Prematurity Awareness Month
Approximately 15 million babies around the world are born premature every year, and the United States has one of the highest rates of preterm birth of any industrialized country. In the US, 1 in 10 babies is born too soon. This global health issue takes center stage in November, which is Prematurity Awareness Month.
A birth is classified as premature if it occurs before 37 weeks of pregnancy. Doctors aren’t sure what causes preterm birth, though there are some risk factors that can increase its odds. Those include having previously given birth to a premature baby, a multiple pregnancy such as twins or triplets, a history of uterus or cervix problems and a family history of premature birth. There are also health conditions that can occur during pregnancy and increase the risk of premature birth, such as diabetes and preeclampsia.
The majority of the babies who receive donor milk from Mothers’ Milk Bank of North Texas are preemies. Donor milk is gentle on their fragile digestive systems and can protect them from severe conditions such as necrotizing enterocolitis (NEC), a serious intestinal infection.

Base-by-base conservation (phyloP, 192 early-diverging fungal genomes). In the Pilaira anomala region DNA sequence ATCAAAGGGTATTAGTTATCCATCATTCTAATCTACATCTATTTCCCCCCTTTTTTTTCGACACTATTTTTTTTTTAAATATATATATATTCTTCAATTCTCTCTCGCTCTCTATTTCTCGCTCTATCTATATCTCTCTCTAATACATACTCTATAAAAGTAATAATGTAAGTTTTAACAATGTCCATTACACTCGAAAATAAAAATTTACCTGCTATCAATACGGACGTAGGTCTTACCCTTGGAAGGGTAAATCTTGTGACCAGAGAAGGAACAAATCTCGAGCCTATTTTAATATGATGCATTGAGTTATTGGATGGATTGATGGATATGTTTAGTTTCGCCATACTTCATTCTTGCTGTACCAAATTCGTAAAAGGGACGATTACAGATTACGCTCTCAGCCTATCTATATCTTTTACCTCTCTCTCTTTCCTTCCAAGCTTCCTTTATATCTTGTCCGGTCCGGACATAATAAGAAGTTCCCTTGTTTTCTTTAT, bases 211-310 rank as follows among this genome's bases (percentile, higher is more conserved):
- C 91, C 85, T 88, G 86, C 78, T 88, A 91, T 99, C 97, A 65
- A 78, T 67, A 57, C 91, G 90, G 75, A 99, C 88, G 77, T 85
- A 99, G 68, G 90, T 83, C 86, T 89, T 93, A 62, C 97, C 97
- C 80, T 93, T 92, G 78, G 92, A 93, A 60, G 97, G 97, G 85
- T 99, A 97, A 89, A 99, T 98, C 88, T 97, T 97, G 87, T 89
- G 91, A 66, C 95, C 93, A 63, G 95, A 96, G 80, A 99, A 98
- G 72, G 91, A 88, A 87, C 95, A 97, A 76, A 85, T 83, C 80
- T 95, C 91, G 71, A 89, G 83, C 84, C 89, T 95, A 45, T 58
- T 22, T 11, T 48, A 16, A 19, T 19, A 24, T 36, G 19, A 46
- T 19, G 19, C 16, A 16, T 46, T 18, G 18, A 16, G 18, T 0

While premature birth is at the forefront of the milk bank’s mission every day, more people take note of this public health concern during the month of November, particularly on World Prematurity Day on November 17. Individuals and organizations around the world educate others, raise awareness and wear purple to show their support in the fight against prematurity.
The March of Dimes is one of the most well-known organizations that advocates for the health of moms and babies. The organization focuses on education, supporting research and providing resources and support for NICU families, mothers and babies.
For more information about premature birth and to see the prematurity statistics where you live, click here.